(Updates with export data in the second paragraph.)
Dec. 1 (Bloomberg) -- South Korea’s inflation accelerated to a three-month high and above the central bank’s target limit in November, posing a dilemma for policy makers as risks to growth increase.
Consumer prices rose 4.2 percent from a year earlier, after a revised 3.6 percent gain in October, Statistics Korea said today in Gwacheon, south of Seoul. The reading used a new inflation gauge system after the government this week changed the base year for the index to 2010 from 2005. A separate report showed exports rose a more-than-forecast 13.8 percent.
Elevated inflation may leave limited room for the Bank of Korea to cut interest rates as Europe’s debt crisis dims the outlook for exports. China’s central bank last night announced the first cut in lenders’ reserve requirements since 2008, as the U.S. Federal Reserve led a global effort to ease strains in financial markets.
“Today’s data indicate inflation remains a concern,” Kong Dong Rak, a fixed-income analyst at Taurus Investment & Securities Co. in Seoul, said. “The central bank is likely to stay pat for another three months before considering a rate cut due to Europe.”
The won rose 1.5 percent to 1,126.15 per dollar as of 9:21 a.m. in Seoul, according to data compiled by Bloomberg. The Kospi stock index gained 3.4 percent.
The gain in exports compared with a median estimate of 10.4 percent in a Bloomberg News survey.
Consumer prices rose 4.6 percent last month from a year earlier under the previous calculation system, according to today’s report. The median estimate in a Bloomberg News survey of 14 economists using the previous system was for a 4.4 percent increase. Prices rose 0.1 percent from October.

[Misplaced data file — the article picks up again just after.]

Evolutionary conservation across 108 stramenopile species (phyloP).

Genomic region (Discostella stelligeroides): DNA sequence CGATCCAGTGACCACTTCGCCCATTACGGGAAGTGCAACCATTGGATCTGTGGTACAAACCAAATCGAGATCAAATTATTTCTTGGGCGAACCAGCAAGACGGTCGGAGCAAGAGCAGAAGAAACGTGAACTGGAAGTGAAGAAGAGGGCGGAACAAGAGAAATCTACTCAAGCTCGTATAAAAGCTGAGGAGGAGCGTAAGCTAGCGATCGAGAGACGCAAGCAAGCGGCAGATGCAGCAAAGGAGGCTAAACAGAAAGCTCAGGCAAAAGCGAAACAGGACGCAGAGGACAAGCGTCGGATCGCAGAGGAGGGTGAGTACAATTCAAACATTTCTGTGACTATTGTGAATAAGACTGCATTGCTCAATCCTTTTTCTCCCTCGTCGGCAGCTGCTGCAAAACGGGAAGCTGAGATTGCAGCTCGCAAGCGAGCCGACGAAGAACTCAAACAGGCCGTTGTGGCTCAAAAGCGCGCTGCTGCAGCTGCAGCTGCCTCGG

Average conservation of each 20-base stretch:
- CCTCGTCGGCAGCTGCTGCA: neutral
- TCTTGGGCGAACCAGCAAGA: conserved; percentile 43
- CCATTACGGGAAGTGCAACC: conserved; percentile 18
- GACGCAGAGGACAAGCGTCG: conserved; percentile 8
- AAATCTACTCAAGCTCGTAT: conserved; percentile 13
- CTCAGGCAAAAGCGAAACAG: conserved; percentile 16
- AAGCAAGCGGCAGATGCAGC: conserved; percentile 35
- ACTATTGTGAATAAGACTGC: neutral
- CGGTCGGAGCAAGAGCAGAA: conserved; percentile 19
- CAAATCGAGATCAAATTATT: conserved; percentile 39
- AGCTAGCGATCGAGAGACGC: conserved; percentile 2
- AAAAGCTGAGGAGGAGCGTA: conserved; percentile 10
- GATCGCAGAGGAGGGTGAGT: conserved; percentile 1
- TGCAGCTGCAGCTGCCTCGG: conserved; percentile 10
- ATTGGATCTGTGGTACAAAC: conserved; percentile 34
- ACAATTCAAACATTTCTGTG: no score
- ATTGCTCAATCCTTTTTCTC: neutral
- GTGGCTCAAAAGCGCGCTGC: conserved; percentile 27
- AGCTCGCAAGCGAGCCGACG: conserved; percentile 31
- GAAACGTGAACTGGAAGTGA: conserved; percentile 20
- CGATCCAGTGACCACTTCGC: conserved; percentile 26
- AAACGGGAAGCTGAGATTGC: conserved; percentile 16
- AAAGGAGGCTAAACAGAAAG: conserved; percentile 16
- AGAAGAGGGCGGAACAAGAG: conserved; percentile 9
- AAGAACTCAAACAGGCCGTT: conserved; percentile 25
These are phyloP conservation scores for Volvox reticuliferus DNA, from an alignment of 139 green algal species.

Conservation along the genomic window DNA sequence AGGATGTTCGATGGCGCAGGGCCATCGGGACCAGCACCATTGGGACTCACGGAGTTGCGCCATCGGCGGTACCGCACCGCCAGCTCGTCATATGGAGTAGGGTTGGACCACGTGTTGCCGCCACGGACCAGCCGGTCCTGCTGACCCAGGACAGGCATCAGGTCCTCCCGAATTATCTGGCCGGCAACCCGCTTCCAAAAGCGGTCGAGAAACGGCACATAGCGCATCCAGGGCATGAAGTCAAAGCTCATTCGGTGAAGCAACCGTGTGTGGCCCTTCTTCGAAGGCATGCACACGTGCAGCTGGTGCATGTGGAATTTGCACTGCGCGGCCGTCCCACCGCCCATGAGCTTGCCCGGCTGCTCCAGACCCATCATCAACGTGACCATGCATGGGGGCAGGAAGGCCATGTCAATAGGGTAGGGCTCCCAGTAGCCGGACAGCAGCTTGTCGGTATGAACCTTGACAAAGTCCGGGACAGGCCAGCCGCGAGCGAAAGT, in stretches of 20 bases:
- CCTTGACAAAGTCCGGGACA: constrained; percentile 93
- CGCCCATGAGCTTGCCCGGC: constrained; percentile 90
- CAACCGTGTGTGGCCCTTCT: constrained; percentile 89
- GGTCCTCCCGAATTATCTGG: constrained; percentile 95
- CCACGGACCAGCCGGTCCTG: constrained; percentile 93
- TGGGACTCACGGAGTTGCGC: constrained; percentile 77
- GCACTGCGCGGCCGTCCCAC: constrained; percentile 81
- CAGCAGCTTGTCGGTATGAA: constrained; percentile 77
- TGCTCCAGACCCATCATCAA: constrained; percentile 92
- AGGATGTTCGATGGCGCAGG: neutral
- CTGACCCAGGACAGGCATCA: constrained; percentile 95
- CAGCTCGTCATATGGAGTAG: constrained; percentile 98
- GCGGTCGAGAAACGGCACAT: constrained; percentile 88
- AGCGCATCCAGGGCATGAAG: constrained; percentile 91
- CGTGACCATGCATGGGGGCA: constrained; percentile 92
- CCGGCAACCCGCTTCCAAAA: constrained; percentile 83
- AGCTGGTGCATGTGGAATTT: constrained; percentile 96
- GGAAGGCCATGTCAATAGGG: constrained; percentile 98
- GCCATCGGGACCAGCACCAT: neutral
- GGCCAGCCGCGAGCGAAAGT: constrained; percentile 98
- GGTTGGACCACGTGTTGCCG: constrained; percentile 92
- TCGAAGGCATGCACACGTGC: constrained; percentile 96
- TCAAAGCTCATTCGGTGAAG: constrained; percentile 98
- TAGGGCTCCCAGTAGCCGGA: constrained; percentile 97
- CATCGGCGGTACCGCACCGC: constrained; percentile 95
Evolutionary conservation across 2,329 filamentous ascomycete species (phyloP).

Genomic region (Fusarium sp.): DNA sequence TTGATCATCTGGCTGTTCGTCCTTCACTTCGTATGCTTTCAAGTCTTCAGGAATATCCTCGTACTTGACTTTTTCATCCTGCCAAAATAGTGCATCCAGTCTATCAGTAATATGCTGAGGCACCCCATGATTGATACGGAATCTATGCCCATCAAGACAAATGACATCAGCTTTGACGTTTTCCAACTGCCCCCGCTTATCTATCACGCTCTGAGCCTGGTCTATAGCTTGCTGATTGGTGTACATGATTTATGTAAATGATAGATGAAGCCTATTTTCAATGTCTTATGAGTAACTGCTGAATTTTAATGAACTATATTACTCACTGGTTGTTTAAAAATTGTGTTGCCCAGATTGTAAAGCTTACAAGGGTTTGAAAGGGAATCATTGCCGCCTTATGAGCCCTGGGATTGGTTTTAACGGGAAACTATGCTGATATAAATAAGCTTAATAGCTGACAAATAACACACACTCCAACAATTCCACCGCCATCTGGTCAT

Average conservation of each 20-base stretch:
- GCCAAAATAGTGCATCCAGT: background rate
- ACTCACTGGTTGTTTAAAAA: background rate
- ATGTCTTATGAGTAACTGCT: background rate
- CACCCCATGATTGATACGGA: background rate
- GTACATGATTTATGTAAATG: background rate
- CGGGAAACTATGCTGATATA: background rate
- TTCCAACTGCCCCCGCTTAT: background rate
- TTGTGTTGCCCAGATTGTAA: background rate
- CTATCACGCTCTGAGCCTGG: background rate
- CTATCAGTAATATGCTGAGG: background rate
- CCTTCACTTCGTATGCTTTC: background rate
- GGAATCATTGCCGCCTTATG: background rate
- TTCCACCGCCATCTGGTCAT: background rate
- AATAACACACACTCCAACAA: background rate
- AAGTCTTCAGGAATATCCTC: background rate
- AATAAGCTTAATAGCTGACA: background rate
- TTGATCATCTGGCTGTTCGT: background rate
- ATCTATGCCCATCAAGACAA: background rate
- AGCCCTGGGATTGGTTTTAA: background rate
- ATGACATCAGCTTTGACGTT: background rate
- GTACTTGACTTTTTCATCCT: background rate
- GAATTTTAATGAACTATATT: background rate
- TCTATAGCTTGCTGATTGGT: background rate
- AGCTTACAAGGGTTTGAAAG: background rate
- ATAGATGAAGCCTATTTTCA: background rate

Core prices, which exclude agricultural and oil products, advanced 3.5 percent in November from a year earlier, it showed.
The government changed its inflation calculation system in a regular revision this week, cutting the number of items in its consumer price index basket to 481 from 489. A total of 21 items were removed, including gold rings and electronic dictionaries, while 43 items such as broadband fees and smart-phone charges were added. Some 57 items were merged into 25 categories, Statistics Korea said on Nov. 29.
Exports, which is half of the nation’s economy, rose to $47 billion last month from a revised $46.8 billion in October, today’s report showed. Imports climbed 11.3 percent to $43 billion. The trade surplus was $3.9 billion.
Asia’s fourth-largest economy grew 0.7 percent last quarter from the three months through June, when it expanded 0.9 percent, the central bank said Oct. 27.
The nation’s industrial output slipped in October from the previous month as Europe’s sovereign-debt crisis damped demand for exports. Production fell 0.7 percent, the fifth decline this year, after expanding a revised 1.2 percent in September, Statistics Korea said yesterday.
South Korean manufacturers’ confidence held close to a 27- month low because of ongoing concerns over Europe’s debt crisis, according to a central bank report on Nov. 28. An index measuring expectations for December rose to 83 from 82 for November. A measure of expectations at non-manufacturing companies slipped to 82 from 84.
--With assistance from Sarina Yoo in Seoul. Editors: Paul Panckhurst, Iain Wilson
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